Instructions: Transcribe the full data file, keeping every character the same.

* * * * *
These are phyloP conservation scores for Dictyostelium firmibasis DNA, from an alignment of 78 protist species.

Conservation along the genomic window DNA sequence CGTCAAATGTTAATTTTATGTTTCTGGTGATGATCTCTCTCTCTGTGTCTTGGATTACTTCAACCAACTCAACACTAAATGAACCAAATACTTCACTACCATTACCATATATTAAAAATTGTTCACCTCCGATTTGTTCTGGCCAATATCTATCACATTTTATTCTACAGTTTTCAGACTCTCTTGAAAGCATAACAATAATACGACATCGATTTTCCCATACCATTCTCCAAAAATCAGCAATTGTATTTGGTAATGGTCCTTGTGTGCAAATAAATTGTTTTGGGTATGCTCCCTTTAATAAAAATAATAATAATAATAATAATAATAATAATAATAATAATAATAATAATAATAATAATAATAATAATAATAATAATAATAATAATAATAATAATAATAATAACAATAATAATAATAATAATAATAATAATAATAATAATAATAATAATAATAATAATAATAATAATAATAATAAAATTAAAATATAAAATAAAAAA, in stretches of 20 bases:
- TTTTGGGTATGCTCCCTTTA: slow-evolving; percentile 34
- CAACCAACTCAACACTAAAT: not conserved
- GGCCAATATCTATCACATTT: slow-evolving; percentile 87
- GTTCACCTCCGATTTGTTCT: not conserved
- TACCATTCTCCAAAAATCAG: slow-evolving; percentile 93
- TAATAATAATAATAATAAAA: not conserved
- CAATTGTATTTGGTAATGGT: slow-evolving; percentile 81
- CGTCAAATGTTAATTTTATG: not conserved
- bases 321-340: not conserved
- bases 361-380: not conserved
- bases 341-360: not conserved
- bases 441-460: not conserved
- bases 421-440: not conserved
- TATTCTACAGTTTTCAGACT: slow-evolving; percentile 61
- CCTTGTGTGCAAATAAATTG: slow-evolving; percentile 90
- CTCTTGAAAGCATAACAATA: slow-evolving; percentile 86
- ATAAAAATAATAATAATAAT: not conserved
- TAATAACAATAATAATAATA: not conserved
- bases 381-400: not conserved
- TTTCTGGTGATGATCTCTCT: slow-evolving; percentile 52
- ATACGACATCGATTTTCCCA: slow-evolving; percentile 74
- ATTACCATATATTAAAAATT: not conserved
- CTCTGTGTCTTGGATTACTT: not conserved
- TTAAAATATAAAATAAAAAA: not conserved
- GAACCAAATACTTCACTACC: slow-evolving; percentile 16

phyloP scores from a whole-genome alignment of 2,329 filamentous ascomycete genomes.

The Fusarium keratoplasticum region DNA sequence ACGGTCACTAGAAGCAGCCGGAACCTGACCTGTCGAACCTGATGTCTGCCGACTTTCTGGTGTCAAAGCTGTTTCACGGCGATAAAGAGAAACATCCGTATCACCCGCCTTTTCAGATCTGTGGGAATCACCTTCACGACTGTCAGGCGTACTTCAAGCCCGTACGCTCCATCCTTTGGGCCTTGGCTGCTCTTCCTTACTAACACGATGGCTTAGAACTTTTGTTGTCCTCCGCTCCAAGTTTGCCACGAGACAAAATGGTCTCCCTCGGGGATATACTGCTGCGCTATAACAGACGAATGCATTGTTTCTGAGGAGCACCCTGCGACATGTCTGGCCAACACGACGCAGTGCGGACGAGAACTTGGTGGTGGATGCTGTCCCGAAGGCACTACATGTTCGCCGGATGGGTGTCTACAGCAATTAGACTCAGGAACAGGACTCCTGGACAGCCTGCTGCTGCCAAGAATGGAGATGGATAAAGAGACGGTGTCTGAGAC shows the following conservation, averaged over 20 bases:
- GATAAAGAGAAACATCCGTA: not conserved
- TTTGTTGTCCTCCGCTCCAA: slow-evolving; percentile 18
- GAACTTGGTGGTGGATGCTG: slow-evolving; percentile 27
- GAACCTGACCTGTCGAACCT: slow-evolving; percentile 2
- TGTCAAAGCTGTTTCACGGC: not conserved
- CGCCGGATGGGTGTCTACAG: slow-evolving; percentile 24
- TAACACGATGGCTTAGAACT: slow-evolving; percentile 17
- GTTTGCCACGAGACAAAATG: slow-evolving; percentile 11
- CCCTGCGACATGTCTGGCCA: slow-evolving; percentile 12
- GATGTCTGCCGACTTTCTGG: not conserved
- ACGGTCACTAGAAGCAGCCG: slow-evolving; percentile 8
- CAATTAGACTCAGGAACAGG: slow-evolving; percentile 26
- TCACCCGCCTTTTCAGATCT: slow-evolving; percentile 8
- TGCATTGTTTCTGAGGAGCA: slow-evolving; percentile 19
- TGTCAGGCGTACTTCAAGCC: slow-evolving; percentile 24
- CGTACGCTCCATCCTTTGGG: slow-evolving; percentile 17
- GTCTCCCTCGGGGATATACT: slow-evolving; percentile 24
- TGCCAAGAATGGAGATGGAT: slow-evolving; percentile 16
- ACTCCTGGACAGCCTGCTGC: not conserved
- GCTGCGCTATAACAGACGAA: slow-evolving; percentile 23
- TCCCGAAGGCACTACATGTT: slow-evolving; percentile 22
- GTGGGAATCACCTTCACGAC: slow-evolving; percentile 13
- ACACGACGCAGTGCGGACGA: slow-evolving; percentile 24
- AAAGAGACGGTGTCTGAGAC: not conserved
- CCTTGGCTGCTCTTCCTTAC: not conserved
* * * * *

These are phyloP conservation scores for Dictyostelium firmibasis DNA, from an alignment of 78 protist species.

Conservation along the genomic window DNA sequence CGTCAAATGTTAATTTTATGTTTCTGGTGATGATCTCTCTCTCTGTGTCTTGGATTACTTCAACCAACTCAACACTAAATGAACCAAATACTTCACTACCATTACCATATATTAAAAATTGTTCACCTCCGATTTGTTCTGGCCAATATCTATCACATTTTATTCTACAGTTTTCAGACTCTCTTGAAAGCATAACAATAATACGACATCGATTTTCCCATACCATTCTCCAAAAATCAGCAATTGTATTTGGTAATGGTCCTTGTGTGCAAATAAATTGTTTTGGGTATGCTCCCTTTAATAAAAATAATAATAATAATAATAATAATAATAATAATAATAATAATAATAATAATAATAATAATAATAATAATAATAATAATAATAATAATAATAATAATAATAACAATAATAATAATAATAATAATAATAATAATAATAATAATAATAATAATAATAATAATAATAATAATAATAAAATTAAAATATAAAATAAAAAA, in stretches of 20 bases:
- TTTTGGGTATGCTCCCTTTA: slow-evolving; percentile 34
- CAACCAACTCAACACTAAAT: not conserved
- GGCCAATATCTATCACATTT: slow-evolving; percentile 87
- GTTCACCTCCGATTTGTTCT: not conserved
- TACCATTCTCCAAAAATCAG: slow-evolving; percentile 93
- TAATAATAATAATAATAAAA: not conserved
- CAATTGTATTTGGTAATGGT: slow-evolving; percentile 81
- CGTCAAATGTTAATTTTATG: not conserved
- bases 321-340: not conserved
- bases 361-380: not conserved
- bases 341-360: not conserved
- bases 441-460: not conserved
- bases 421-440: not conserved
- TATTCTACAGTTTTCAGACT: slow-evolving; percentile 61
- CCTTGTGTGCAAATAAATTG: slow-evolving; percentile 90
- CTCTTGAAAGCATAACAATA: slow-evolving; percentile 86
- ATAAAAATAATAATAATAAT: not conserved
- TAATAACAATAATAATAATA: not conserved
- bases 381-400: not conserved
- TTTCTGGTGATGATCTCTCT: slow-evolving; percentile 52
- ATACGACATCGATTTTCCCA: slow-evolving; percentile 74
- ATTACCATATATTAAAAATT: not conserved
- CTCTGTGTCTTGGATTACTT: not conserved
- TTAAAATATAAAATAAAAAA: not conserved
- GAACCAAATACTTCACTACC: slow-evolving; percentile 16

phyloP scores from a whole-genome alignment of 2,329 filamentous ascomycete genomes.

The Fusarium keratoplasticum region DNA sequence ACGGTCACTAGAAGCAGCCGGAACCTGACCTGTCGAACCTGATGTCTGCCGACTTTCTGGTGTCAAAGCTGTTTCACGGCGATAAAGAGAAACATCCGTATCACCCGCCTTTTCAGATCTGTGGGAATCACCTTCACGACTGTCAGGCGTACTTCAAGCCCGTACGCTCCATCCTTTGGGCCTTGGCTGCTCTTCCTTACTAACACGATGGCTTAGAACTTTTGTTGTCCTCCGCTCCAAGTTTGCCACGAGACAAAATGGTCTCCCTCGGGGATATACTGCTGCGCTATAACAGACGAATGCATTGTTTCTGAGGAGCACCCTGCGACATGTCTGGCCAACACGACGCAGTGCGGACGAGAACTTGGTGGTGGATGCTGTCCCGAAGGCACTACATGTTCGCCGGATGGGTGTCTACAGCAATTAGACTCAGGAACAGGACTCCTGGACAGCCTGCTGCTGCCAAGAATGGAGATGGATAAAGAGACGGTGTCTGAGAC shows the following conservation, averaged over 20 bases:
- GATAAAGAGAAACATCCGTA: not conserved
- TTTGTTGTCCTCCGCTCCAA: slow-evolving; percentile 18
- GAACTTGGTGGTGGATGCTG: slow-evolving; percentile 27
- GAACCTGACCTGTCGAACCT: slow-evolving; percentile 2
- TGTCAAAGCTGTTTCACGGC: not conserved
- CGCCGGATGGGTGTCTACAG: slow-evolving; percentile 24
- TAACACGATGGCTTAGAACT: slow-evolving; percentile 17
- GTTTGCCACGAGACAAAATG: slow-evolving; percentile 11
- CCCTGCGACATGTCTGGCCA: slow-evolving; percentile 12
- GATGTCTGCCGACTTTCTGG: not conserved
- ACGGTCACTAGAAGCAGCCG: slow-evolving; percentile 8
- CAATTAGACTCAGGAACAGG: slow-evolving; percentile 26
- TCACCCGCCTTTTCAGATCT: slow-evolving; percentile 8
- TGCATTGTTTCTGAGGAGCA: slow-evolving; percentile 19
- TGTCAGGCGTACTTCAAGCC: slow-evolving; percentile 24
- CGTACGCTCCATCCTTTGGG: slow-evolving; percentile 17
- GTCTCCCTCGGGGATATACT: slow-evolving; percentile 24
- TGCCAAGAATGGAGATGGAT: slow-evolving; percentile 16
- ACTCCTGGACAGCCTGCTGC: not conserved
- GCTGCGCTATAACAGACGAA: slow-evolving; percentile 23
- TCCCGAAGGCACTACATGTT: slow-evolving; percentile 22
- GTGGGAATCACCTTCACGAC: slow-evolving; percentile 13
- ACACGACGCAGTGCGGACGA: slow-evolving; percentile 24
- AAAGAGACGGTGTCTGAGAC: not conserved
- CCTTGGCTGCTCTTCCTTAC: not conserved